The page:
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How Medical Fraud Can Hurt You

How Medical Fraud Can Hurt You

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Doctors inflating bills? Recording treatment that was never rendered? Referring patients to facilities where they have a financial interest? Getting kickbacks for referring patients? Treating patients who are dead? Really?

Medical Fraud

Medical Fraud

On September 7, 2011, the U.S. Department of Justice announced that total of 91 defendants were charged nationwide for submitting more than $295 million in false billing to Medicare. This action involved the highest amount of false Medicare billings in the history of the strike force’s activities.
What did these healthcare providers get charged with? These are details of a few of the defendants.

Dr. John Natale, a vascular surgeon at Northwest Community Hospital in Arlington Heights, IL, was charged with defrauding Medicare. He allegedly intentionally prepared fictitious medical reports that detailed medical procedures that he knew did not occur or were more complex than he actually performed. Between 2002 and 2004, he allegedly falsely sought Medicare reimbursement for aneurysm repairs that he never performed, and falsely claimed to have performed more complicated repairs of certain aneurysms when the surgeries involved less complicated operations.

Kenneth R. Ferrell, a licensed psychologist, and Bryce Woods, who is not a healthcare professional, owned and operated Take Action, Inc. and Inner Arts, Inc. which claimed to provide psychotherapy services for Medicare beneficiaries in skilled nursing facilities in Chicago and elsewhere. According to the indictment, they provided false claims to Medicare for services provided by graduate students who had limited or no supervision. Ferrell and Woods allegedly billed Medicare for more treatments than were actually performed and provided services to dead patients.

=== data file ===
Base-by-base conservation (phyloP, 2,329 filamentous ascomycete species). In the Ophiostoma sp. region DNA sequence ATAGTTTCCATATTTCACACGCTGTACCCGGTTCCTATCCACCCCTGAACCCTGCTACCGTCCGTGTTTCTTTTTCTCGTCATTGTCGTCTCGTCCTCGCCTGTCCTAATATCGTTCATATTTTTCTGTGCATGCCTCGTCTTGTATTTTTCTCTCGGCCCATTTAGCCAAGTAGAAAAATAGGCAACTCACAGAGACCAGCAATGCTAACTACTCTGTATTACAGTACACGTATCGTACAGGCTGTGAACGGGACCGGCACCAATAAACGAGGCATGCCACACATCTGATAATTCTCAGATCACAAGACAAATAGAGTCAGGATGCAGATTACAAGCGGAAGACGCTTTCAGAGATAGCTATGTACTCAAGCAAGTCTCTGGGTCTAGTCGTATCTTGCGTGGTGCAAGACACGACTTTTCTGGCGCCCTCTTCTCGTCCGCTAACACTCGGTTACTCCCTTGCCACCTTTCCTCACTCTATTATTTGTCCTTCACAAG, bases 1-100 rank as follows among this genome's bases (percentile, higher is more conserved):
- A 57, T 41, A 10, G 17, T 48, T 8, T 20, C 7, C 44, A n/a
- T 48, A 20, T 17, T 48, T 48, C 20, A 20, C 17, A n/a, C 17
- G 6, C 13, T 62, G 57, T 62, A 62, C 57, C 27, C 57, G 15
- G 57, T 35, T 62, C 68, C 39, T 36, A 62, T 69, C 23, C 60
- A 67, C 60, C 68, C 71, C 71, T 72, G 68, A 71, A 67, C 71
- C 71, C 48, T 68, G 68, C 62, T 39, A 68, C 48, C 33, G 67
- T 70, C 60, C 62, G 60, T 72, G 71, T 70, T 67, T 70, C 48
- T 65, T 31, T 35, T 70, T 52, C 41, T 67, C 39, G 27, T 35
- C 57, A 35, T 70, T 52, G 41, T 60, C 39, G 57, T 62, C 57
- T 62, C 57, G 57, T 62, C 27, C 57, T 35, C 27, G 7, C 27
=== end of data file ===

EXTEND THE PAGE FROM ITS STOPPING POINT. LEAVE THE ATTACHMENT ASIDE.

Three Chicago-area chiropractors were also indicted. Bradley Mattson, Steven Paul and Neelesh Patel were charged with a 23-point indictment for services that spanned more than a decade. The indictment states that they allegedly charged Blue Cross Blue Shield for services that were wither not medically necessary or they did not provide, including x-rays, MRIs, neurological testing and physical therapy. They allegedly marketed their services at malls and employee health fairs and offered false coupons for a free x-ray and discounted office visit, but later billed the patient’s insurance company. The indictment charges that Mattson received kickbacks for referring patients to an MRI facility.

The last example is Jay Canastra, the director of admissions for a nursing home called The Wealshire. He is charged with receiving a $1,500 kickback in exchange for referring nursing home Medicare patients to a home health agency.

The charges in these cases carry the maximum penalties on each count: 10 years for health care fraud, 20 years in prison for mail fraud, and fines of $250,000 or an alternate fine of twice the loss or twice the gain, whichever is greater. Making false statements regarding a healthcare matter carries a prison term of 5 years and a fine of $250,000.

Why do professionals think they can get away with falsifying records and making up surgeries that never occurred? There is a paper trail that is created when surgeries occur. It would be a simple matter to request the medical records for an admission to a hospital or SurgiCenter on the dates in question.

Why do professionals make the kinds of decisions that result in indictments? I asked a legal nurse consultant, Agnes Grogan, who performs bill audits. Her answer was succinct: “Money”.

Who pays the bill when this type of fraud occurs? We all do.

Med League provides medical expert witnesses to trial lawyers. Please call us at (908)788-8227 or contact us today to discuss your next case.

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